What impact would a statutory code have for employers seeking to “fire and rehire”?

A Statutory Code of Practice must be taken into account by an employment tribunal when deciding claims under the relevant employment laws. In this case, it is intended that the tribunal will have power to apply an uplift of 25% of any employee’s compensation where the Code applies and the employer unreasonably fails to follow it. Presumably the intention is for there to be an uplift of 25% on the protective award of 13 weeks’ actual pay, and possibly on unfair dismissal compensation (which from 6 April 2022 is capped at the lower of a year’s pay and £93,878). Other examples of Statutory Codes include the EHRC Employment Statutory Code of Practice which gives guidance on discrimination under the Equality Act 2010, and the ACAS Code on disciplinary and grievances which contains recommendations for handling disciplinary situations at work.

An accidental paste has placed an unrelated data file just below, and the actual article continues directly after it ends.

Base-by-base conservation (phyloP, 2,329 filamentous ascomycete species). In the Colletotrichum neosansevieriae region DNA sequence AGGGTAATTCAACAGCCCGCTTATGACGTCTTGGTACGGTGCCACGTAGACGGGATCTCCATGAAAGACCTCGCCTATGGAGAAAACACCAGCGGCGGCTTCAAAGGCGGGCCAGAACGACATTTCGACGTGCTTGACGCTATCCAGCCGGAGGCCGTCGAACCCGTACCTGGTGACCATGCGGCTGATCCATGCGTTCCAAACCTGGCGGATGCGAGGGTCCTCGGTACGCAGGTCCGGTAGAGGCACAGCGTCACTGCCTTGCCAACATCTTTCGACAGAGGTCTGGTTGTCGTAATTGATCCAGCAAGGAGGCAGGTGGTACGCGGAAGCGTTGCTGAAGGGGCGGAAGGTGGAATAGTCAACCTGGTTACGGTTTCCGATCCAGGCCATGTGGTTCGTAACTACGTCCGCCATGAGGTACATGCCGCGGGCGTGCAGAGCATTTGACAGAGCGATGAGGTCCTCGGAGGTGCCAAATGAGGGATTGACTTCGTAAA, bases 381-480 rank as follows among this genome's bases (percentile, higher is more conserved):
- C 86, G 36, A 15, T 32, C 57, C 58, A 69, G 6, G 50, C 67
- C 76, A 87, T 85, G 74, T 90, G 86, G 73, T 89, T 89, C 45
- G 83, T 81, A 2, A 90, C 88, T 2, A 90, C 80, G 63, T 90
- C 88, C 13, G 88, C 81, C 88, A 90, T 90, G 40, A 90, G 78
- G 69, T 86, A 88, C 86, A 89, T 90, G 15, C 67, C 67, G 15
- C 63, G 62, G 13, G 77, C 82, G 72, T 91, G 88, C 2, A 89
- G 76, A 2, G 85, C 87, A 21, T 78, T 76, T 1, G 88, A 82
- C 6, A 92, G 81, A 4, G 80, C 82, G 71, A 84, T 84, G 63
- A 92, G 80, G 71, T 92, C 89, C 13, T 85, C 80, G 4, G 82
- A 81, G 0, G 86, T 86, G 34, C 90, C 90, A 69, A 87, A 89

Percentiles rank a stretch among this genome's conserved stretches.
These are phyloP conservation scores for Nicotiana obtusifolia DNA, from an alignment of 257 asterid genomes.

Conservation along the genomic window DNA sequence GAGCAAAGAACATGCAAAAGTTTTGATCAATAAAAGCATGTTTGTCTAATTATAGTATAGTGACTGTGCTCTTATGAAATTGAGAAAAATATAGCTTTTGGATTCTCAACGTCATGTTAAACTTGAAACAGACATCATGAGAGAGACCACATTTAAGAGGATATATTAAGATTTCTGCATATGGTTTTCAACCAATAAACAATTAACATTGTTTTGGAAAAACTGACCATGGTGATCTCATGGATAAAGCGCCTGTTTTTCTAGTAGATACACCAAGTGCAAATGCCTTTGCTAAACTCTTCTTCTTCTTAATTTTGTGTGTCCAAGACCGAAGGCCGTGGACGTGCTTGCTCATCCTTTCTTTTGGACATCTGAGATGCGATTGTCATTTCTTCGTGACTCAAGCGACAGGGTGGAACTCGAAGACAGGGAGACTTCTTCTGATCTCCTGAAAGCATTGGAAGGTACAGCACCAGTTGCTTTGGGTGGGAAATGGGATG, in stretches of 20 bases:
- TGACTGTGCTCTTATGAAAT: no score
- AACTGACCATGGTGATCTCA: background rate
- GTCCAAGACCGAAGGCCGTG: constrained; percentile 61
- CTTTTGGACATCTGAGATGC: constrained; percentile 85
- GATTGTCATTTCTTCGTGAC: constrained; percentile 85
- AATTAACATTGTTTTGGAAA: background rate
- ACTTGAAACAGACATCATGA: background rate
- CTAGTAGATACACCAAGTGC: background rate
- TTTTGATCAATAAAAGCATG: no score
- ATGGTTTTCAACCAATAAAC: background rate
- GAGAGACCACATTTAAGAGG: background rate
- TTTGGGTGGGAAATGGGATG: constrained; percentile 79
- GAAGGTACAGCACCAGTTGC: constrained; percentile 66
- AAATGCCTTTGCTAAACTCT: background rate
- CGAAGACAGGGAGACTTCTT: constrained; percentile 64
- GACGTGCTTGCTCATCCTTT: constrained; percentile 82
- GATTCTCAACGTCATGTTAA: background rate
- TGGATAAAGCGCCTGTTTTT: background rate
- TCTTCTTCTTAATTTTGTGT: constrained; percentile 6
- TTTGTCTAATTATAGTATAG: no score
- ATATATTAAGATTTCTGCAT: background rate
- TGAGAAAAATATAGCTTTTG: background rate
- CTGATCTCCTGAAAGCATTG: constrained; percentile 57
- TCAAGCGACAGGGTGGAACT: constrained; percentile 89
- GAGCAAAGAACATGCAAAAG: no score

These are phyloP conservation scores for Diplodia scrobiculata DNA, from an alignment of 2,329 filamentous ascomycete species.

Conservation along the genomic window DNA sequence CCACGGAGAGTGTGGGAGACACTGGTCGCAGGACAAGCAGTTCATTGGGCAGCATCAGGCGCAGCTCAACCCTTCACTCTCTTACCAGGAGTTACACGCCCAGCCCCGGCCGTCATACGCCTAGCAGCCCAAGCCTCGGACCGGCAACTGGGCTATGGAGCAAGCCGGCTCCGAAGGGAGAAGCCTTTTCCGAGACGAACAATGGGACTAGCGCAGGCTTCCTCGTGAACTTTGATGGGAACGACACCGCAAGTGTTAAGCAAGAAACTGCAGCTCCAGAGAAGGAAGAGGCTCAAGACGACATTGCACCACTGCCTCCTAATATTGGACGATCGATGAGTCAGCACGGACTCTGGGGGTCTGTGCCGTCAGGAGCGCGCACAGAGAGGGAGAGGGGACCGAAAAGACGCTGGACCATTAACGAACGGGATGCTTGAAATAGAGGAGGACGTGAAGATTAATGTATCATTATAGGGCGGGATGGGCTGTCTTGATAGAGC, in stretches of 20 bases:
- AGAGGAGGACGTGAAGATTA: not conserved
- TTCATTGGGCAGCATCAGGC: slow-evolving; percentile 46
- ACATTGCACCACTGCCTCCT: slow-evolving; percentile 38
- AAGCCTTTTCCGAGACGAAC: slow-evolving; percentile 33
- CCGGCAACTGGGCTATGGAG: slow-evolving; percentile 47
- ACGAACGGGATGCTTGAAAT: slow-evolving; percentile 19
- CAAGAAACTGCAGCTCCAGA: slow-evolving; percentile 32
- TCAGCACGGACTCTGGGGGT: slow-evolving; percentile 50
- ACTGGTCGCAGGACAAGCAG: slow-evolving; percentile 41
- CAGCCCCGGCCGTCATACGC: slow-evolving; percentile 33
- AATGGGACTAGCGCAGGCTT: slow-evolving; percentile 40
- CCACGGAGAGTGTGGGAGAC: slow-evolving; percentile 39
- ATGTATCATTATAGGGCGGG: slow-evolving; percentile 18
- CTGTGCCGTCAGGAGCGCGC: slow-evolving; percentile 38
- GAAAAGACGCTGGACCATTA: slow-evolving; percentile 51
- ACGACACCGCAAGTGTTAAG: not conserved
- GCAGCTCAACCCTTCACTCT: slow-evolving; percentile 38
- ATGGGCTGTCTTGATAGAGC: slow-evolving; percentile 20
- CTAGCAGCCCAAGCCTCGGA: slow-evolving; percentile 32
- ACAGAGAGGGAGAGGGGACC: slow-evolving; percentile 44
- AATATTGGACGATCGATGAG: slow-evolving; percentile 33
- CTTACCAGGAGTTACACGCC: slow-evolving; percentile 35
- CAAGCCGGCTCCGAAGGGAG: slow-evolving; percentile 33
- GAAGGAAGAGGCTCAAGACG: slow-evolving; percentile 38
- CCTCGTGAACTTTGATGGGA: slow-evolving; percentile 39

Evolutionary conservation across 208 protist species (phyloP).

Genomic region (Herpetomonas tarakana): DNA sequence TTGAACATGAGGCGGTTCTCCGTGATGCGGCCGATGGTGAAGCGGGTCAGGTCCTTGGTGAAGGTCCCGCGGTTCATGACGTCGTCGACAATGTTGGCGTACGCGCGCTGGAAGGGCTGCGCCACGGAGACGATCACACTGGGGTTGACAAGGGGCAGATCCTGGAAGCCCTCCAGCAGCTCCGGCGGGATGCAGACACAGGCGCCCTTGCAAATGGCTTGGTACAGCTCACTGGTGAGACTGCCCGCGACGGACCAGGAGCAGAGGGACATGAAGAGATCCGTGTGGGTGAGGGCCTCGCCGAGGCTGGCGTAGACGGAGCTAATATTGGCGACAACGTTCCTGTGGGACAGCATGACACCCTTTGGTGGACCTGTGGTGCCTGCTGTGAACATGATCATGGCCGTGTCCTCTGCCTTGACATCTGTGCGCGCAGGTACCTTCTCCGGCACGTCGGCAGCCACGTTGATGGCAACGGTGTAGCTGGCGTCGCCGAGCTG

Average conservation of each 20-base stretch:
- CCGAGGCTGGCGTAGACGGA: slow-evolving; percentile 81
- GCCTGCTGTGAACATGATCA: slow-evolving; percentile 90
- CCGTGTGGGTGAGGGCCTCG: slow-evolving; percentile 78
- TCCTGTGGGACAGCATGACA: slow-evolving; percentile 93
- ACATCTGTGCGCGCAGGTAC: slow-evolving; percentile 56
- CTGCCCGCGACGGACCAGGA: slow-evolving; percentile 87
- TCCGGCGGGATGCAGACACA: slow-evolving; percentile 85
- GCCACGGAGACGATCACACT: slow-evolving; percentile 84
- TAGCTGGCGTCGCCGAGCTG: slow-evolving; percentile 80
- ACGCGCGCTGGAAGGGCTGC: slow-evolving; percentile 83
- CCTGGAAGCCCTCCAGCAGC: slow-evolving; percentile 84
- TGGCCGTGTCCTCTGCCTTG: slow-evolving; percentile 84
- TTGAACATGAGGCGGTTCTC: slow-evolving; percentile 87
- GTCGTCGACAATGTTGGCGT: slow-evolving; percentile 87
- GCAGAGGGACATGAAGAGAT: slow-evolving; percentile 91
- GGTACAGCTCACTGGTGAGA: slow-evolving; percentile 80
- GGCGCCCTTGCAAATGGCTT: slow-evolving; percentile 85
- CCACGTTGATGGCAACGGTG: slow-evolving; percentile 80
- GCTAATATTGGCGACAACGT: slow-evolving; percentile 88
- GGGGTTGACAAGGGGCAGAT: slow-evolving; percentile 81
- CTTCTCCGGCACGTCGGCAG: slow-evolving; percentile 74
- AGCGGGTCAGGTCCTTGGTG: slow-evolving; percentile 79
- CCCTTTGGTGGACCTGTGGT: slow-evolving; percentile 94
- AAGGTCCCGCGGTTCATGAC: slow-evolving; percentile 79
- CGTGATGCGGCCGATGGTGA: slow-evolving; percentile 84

The practice of “fire and rehire” has been the subject of some debate for a while now, but the government has consistently resisted calls to legislate against it. The introduction of a Statutory Code will not change the current law as such, but it will have more bite than the previously published ACAS Guidance. With the Code, there will be a mechanism for tribunals to increase the compensation payable to employees where employers unreasonably fail to observe their statutory obligations to dismiss fairly and to consult and inform employee representatives.